A surprise tech selloff, led by Twitter Inc. (TWTR) , shook markets mid-afternoon Thursday, July 27. The sudden turn lower dragged the Nasdaq from record highs and soured an overall upbeat mood in the morning session.
The S&P 500 was down 0.10%, and the Nasdaq slid 0.63%. The Dow Jones Industrial Average added 0.40%, clinching a new record close of 21,797.
The major stock indexes closed at records on Wednesday, July 26. The S&P 500 added 0.03% to 2,477, the Dow Jones Industrial Average rose 0.45% to 21,711, and the Nasdaq climbed 0.16% to 6,422. The S&P 500 and Nasdaq traded at records on Wednesday for their second day in a row.
Twitter Inc. fell 13% on worrying signs of slowing user growth over its second quarter. Twitter reported 328 million month active users, a flat reading from the first quarter, though 5% higher than the same quarter a year earlier. The social network reported a net loss of $116.5 million, wider than $107 million a year earlier. Adjusted earnings of 8 cents a share topped estimates by 3 cents. Revenue of $573.9 million fell nearly 5%, though came in higher than $537.5 million consensus.
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Large-cap tech stocks were largely in the red by mid-afternoon. Apple Inc. (AAPL) , Alphabet Inc. (GOOGL) , Nvidia Corp. (NVDA) and Netflix Inc. (NFLX) were lower, while the Technology Select Sector SPDR ETF (XLK) fell 0.4%. Tech companies have been under pressure since June 9 when a sudden selloff pulled the sector from its lofty heights. Tech, primarily the FAANG stocks (Facebook, Amazon.com Inc. (AMZN) , Apple, Netflix, and Alphabet), has been a major contributor the market gains in the year to date.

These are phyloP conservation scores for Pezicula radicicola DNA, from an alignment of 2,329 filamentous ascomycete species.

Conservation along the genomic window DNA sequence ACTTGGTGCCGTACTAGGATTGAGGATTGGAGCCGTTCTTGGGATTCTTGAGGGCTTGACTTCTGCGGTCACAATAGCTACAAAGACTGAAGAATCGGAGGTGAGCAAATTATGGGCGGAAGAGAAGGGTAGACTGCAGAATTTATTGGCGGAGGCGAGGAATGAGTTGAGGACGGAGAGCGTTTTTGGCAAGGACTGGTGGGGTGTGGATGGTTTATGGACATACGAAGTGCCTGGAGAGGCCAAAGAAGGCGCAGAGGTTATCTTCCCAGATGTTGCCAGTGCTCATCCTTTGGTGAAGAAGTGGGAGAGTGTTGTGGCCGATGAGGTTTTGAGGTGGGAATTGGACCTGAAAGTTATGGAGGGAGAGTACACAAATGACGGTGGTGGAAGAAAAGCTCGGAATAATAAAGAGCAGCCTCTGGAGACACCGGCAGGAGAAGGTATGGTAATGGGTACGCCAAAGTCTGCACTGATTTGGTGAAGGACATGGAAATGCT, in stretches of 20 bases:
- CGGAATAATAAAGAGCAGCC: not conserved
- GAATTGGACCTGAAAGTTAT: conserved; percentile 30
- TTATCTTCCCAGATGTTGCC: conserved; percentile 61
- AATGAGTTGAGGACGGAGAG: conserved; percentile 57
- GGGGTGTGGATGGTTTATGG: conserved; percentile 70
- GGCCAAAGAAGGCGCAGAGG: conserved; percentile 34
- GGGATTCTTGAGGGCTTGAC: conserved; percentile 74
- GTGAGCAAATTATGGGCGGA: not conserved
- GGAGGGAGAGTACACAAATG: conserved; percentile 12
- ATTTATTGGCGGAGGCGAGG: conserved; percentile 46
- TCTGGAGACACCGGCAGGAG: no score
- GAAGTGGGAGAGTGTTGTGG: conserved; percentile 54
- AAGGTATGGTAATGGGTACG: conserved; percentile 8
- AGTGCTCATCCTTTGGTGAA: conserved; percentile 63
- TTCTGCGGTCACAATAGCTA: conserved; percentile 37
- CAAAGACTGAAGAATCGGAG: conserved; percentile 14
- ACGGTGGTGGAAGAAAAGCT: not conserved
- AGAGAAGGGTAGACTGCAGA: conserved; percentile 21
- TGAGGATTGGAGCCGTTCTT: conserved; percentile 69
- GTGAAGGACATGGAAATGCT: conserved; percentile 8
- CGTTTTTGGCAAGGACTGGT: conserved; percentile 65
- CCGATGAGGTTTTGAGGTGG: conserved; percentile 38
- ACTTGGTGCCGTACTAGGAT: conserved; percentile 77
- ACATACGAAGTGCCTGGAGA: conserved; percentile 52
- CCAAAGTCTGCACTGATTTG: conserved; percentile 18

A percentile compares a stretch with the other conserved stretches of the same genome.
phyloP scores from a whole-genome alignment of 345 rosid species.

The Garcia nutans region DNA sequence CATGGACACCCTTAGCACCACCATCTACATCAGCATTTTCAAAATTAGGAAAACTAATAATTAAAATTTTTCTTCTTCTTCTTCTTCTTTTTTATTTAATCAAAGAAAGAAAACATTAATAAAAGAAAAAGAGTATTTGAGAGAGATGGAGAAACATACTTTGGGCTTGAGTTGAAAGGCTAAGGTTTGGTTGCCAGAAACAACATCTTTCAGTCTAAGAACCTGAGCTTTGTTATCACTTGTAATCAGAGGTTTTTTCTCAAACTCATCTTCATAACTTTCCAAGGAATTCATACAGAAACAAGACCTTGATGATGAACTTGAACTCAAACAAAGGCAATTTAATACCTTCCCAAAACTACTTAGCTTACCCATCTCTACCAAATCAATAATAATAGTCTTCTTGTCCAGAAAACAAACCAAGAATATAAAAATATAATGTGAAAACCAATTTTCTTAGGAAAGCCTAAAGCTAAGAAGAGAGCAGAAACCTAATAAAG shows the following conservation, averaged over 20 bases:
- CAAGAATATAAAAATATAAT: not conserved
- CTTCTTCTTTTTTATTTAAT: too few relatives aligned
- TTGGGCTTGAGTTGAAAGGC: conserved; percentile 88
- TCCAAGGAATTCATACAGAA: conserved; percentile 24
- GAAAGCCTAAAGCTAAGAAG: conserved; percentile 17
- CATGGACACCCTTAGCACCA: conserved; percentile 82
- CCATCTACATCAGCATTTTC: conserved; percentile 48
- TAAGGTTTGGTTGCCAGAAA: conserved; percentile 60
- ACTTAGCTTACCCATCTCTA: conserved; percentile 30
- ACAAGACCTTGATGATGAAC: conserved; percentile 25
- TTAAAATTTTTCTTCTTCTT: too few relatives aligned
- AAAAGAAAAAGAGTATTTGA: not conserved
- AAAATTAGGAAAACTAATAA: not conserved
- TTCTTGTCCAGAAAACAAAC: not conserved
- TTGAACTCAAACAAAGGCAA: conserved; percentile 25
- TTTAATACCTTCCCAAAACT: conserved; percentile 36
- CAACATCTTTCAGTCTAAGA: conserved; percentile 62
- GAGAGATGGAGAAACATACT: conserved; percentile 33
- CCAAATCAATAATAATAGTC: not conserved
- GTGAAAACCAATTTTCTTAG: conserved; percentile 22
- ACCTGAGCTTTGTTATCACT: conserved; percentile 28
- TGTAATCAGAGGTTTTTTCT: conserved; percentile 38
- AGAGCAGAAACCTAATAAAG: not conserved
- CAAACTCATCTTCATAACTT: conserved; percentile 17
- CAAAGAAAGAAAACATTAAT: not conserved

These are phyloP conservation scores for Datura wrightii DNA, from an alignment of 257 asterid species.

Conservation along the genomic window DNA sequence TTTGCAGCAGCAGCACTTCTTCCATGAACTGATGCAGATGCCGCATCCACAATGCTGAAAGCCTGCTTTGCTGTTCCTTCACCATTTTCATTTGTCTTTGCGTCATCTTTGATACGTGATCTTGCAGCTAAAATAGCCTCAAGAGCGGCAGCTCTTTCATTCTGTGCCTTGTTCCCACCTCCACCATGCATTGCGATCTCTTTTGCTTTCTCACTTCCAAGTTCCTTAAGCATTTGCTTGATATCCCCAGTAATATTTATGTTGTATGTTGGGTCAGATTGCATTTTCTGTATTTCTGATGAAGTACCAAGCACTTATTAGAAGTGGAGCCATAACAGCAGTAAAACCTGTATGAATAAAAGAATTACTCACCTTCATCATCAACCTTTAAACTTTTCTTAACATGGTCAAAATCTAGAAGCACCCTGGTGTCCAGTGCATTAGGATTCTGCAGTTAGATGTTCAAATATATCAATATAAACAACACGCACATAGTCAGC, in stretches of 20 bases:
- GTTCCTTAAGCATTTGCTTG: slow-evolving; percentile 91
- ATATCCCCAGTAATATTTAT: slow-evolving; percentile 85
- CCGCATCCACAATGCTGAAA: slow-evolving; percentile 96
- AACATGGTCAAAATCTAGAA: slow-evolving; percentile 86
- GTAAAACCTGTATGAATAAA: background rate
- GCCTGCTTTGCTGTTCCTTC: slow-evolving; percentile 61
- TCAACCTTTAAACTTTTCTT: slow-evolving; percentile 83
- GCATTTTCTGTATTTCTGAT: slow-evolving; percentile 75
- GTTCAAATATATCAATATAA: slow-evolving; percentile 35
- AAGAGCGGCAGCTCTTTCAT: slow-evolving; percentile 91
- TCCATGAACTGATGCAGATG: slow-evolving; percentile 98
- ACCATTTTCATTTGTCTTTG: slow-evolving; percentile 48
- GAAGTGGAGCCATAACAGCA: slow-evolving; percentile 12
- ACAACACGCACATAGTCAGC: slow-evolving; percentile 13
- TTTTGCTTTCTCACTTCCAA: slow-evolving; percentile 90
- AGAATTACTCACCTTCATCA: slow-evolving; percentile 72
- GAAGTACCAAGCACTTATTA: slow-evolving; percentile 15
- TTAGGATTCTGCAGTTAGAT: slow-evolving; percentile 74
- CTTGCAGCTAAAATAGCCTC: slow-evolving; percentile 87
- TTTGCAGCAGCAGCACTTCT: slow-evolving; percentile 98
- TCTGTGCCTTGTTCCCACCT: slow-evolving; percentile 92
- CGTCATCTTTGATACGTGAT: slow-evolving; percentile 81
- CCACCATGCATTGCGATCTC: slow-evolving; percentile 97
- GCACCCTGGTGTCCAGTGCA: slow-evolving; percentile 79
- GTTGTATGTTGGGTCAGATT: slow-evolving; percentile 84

Facebook Inc. (FB) failed to inspire broad gains in tech. Facebook Inc. was nearly 3% higher on Thursday after the social media giant reported second-quarter earnings and sales that topped Wall Street expectations. Facebook earned $1.32 a share in the quarter, surpassing estimates of $1.12. Revenue was $9.32 billion, which exceeded Wall Street estimates of $9.2 billion.
Advertising revenue jumped 47% from a year earlier to $9.16 billion, easily beating projections of $9.02 billion. Mobile ad revenue made up 87% of Facebook's total ad revenue during the second quarter, up from 84% a year earlier. The company reported 1.32 billion daily active users during the quarter and said it had just more than 2 billion monthly active users for the first time ever, which was more than analysts expected.
"Overall, we view this as a great quarter for Facebook," said Cramer and the AAP team. "The company continues to over-deliver on the lofty expectations set by investors, even with the company continuing to spend to grow in scale."
James "Rev Shark" Deporre isn't as optimistic, though. Facebook's recent run is already stretching the Nasdaq, he wrote in his column for our premium site for investors, Real Money. Get his insights with a free trial subscription.
Verizon Communications Inc. (VZ) rose 7% after reporting a revenue beat in the second quarter on customer gains. Adjusted earnings of 96 cents a share were in-line with estimates, while revenue of $30.5 billion exceeded estimates of $29.81 billion.
Verizon reported a net increase of 614,000 retail postpaid connections in the second quarter. Net phone additions of 358,000 included 590,000 smartphones in the quarter, compared with 86,000 net phone additions, including 336,000 smartphones, in the second quarter of 2016. Analysts polled by FactSet expected Verizon to add 86,100 wireless subscribers in the quarter, after losing more than 300,000 in the first quarter.